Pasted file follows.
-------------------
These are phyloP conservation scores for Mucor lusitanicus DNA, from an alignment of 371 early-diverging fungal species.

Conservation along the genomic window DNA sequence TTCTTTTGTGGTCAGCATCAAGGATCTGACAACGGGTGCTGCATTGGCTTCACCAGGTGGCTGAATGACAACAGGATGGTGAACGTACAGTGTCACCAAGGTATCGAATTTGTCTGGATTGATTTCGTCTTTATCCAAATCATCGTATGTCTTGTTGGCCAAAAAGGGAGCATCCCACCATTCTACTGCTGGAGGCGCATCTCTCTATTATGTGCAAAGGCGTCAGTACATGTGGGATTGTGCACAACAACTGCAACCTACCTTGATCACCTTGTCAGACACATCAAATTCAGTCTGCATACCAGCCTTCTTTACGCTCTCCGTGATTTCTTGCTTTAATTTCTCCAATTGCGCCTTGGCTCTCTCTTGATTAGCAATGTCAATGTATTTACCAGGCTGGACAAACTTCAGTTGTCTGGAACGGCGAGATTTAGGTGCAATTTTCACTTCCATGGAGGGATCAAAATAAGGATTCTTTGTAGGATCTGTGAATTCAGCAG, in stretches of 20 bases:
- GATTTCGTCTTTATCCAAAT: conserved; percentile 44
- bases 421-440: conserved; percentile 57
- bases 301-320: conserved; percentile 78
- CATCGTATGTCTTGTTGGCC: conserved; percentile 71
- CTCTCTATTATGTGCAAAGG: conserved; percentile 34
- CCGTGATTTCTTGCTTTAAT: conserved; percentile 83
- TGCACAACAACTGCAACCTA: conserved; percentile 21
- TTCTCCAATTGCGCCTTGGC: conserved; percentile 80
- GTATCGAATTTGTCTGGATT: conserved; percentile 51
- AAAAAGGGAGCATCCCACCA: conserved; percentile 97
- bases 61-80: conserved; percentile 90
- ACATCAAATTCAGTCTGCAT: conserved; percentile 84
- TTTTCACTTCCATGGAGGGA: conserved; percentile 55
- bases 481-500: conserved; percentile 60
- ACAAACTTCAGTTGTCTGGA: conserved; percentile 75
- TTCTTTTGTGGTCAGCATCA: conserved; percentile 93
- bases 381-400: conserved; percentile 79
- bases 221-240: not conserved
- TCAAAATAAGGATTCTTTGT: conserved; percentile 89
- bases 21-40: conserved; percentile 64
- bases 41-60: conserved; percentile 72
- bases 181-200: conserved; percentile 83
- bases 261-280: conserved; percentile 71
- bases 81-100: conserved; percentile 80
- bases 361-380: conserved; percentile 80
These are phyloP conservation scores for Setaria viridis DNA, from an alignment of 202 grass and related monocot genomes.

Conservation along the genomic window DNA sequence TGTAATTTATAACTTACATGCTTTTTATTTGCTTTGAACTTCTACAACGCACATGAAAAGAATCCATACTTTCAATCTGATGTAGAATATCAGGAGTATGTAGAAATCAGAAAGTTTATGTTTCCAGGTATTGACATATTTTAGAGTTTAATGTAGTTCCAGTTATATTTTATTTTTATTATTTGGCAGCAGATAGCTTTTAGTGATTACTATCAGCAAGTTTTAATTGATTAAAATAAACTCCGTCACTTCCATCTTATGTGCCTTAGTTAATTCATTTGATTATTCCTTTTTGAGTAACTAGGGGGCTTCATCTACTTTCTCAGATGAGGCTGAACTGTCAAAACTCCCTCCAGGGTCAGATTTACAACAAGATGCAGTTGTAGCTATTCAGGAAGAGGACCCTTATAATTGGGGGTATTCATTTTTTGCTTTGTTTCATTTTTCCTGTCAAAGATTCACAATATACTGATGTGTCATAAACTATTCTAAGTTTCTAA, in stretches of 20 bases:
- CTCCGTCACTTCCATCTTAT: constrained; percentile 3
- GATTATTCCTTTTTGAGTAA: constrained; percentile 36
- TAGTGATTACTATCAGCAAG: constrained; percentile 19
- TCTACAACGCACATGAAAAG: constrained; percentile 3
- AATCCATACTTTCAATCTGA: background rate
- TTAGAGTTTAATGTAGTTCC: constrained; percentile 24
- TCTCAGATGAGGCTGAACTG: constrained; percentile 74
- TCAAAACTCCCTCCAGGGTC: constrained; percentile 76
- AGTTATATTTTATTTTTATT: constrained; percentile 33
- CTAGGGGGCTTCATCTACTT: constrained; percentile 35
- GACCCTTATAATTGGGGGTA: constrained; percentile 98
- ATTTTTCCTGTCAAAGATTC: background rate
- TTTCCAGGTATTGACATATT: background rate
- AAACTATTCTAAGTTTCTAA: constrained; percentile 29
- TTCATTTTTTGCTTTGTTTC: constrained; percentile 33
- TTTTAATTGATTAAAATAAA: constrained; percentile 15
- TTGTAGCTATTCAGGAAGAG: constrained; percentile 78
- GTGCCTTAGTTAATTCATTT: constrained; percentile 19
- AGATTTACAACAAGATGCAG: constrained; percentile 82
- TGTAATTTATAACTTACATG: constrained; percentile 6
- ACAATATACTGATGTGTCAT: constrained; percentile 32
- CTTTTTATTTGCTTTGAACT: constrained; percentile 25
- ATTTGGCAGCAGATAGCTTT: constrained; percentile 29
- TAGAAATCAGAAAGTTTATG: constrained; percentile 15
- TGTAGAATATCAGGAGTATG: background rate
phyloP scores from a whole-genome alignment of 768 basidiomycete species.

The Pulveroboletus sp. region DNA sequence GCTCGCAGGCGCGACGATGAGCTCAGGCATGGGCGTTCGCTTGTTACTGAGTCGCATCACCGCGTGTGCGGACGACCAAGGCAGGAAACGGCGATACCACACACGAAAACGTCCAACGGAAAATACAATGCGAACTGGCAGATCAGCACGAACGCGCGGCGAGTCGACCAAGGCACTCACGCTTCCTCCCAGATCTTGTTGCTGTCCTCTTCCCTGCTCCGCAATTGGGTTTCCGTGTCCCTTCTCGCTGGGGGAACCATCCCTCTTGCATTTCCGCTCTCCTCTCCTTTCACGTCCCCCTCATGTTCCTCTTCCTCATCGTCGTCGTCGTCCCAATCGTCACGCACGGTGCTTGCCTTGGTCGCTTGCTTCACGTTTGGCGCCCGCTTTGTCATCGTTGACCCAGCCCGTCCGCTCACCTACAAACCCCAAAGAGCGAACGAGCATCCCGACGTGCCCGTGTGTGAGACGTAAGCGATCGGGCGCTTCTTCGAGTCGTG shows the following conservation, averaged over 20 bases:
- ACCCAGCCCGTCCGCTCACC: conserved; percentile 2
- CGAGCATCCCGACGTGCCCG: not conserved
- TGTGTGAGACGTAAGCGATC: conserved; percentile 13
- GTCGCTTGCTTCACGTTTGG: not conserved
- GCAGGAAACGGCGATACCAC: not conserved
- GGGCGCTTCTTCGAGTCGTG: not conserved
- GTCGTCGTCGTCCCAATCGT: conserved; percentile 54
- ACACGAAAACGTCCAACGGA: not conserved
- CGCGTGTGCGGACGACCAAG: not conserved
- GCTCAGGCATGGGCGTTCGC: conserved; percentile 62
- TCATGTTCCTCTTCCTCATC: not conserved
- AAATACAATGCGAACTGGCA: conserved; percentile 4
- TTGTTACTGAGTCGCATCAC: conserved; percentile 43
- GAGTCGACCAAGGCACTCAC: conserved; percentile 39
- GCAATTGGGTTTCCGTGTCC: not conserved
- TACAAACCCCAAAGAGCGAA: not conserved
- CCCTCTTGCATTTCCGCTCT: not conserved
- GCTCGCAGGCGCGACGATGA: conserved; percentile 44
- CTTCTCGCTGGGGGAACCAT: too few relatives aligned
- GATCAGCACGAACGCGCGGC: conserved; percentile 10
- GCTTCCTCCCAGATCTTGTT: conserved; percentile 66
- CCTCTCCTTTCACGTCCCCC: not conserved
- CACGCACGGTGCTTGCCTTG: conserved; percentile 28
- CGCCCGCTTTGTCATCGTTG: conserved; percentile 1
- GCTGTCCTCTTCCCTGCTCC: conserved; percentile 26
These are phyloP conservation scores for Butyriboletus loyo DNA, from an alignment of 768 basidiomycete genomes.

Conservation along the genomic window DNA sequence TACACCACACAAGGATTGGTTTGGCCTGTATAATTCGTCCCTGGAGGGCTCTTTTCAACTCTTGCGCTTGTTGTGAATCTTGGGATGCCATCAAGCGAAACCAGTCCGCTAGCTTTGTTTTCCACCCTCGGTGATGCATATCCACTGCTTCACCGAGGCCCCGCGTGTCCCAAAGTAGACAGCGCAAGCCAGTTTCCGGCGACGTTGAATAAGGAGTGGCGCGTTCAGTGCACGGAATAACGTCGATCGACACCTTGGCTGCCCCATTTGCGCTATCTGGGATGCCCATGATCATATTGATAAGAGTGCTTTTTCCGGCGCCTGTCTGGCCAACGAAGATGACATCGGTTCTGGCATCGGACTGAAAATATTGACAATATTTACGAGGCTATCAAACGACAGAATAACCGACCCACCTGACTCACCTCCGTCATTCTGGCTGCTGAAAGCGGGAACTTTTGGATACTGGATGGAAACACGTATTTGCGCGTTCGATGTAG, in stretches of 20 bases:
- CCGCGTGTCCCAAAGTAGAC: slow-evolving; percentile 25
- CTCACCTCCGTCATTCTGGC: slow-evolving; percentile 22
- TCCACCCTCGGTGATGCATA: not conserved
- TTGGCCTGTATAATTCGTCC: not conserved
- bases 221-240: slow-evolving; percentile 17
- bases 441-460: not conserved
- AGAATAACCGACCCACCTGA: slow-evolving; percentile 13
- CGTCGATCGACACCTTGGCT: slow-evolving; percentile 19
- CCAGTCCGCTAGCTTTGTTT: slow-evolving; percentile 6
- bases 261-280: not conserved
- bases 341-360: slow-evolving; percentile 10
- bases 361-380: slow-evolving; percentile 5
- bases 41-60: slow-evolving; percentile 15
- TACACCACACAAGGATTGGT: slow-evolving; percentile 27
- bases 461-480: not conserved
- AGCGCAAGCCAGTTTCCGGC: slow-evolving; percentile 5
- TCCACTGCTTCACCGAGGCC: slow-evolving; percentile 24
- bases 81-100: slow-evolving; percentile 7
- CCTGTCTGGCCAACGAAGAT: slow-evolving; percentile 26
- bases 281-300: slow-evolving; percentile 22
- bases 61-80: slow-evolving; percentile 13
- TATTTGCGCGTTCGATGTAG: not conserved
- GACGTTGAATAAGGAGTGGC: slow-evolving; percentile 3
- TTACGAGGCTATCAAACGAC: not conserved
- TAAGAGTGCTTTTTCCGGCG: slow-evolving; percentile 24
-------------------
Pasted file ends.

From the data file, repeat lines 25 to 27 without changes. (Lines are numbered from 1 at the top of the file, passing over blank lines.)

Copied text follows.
- bases 261-280: conserved; percentile 71
- bases 81-100: conserved; percentile 80
- bases 361-380: conserved; percentile 80